Oregon Health Authority makes proposed decision on Wilsonville hospital
The Oregon Health Authority has issued a decision that could soon become final to approve the construction of a psychiatric hospital in Wilsonville.
However, a contested hearing could be requested and that process could lead to the decision's reversal or alteration. And even if the decision is approved, it remains to be seen whether the applicant, Universal Health Services, will want to move forward under the conditions outlined.
After issuing a draft recommendation and then holding a public hearing during which Universal Health strongly opposed many of the conditions and other changes from the initial proposal, including that bed capacity be reduced from 100 to 60, the OHA sent Universal Health a proposed decision Monday, Oct. 11, that largely mirrored the draft recommendation previously issued.
Now, Universal Health and other health care providers will have 60 days to request a contested hearing for the decision. If no hearing is requested, the ruling becomes final.
Universal Health intends to build the for-profit hospital, which is projected to cost $47 million, on Day Road in north Wilsonville, and plans to do so without public funding. In the proposed decision, the OHA addressed the corporation's concern that reducing the allowed beds would jeopardize the profitability of the project. Based on data Universal Health provided, it determined that the hospital would still be profitable even with the reduction.
"The result of the analysis demonstrates that NEWCO would have a positive net income at 60 beds, although not as large as it would be with the proposed 100 beds," the decision read.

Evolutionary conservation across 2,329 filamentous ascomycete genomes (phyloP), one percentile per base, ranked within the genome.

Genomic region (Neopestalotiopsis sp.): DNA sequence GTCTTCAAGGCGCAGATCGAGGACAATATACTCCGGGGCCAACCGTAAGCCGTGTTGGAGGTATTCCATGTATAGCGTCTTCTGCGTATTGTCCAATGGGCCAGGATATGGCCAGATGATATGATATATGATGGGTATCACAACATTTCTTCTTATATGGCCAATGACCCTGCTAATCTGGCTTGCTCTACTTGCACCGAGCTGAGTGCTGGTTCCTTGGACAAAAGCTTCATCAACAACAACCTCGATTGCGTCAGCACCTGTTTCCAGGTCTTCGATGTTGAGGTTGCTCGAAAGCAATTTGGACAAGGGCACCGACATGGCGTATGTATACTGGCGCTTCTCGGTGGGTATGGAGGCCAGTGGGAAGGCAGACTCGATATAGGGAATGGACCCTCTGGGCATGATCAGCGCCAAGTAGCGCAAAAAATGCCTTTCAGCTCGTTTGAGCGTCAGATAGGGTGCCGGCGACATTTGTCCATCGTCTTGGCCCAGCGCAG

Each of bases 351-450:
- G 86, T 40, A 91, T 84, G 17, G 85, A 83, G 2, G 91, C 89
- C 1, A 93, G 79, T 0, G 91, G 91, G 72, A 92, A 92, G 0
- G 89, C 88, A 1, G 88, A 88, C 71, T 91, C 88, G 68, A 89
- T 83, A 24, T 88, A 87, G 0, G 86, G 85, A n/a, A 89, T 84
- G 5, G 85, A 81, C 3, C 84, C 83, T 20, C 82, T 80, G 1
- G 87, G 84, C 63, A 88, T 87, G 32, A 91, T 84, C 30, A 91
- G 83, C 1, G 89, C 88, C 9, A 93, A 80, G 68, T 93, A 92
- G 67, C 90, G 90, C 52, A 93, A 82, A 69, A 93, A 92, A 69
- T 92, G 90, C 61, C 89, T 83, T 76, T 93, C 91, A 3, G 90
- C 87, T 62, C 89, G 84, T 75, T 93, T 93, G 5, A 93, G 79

One of the primary reasons cited for approving the facility was to lessen the prevalence of the emergency room boarding of psychiatric patients. OHA said that in 2020 over 1,000 patients in Clackamas and Washington County were boarded in such facilities. And for patients who were there over 24 hours, the average time in emergency departments was 56 hours and just over 50% were eventually boarded in a normal inpatient facility.
"This analysis finds that the ongoing presence of ED boarding of psychiatric patients in Oregon meets the 'moderate evidence' standard of unusual circumstances of unavailability," the decision read.
However, the OHA has expressed skepticism that the new hospital would solve this issue because of Universal Health's relative lack of contracts with coordinated care organizations, which are networks of health care providers.
Another condition of approval was that 45% of patients should have a court determination of mental illness, be previously housed in emergency custody or be awaiting a hearing for detention or diversion. Universal Health would need to notify OHA whenever it declines to admit a patient on Medicaid or who is uninsured, while also meeting with affected parties and sharing data quarterly.
Jonathan Modie, a spokesperson for the state, told Pamplin Media Group in September that the 45% requirement was added to ensure that the hospital admits underserved populations who might not be as lucrative.
Universal Health could not be immediately reached for comment.
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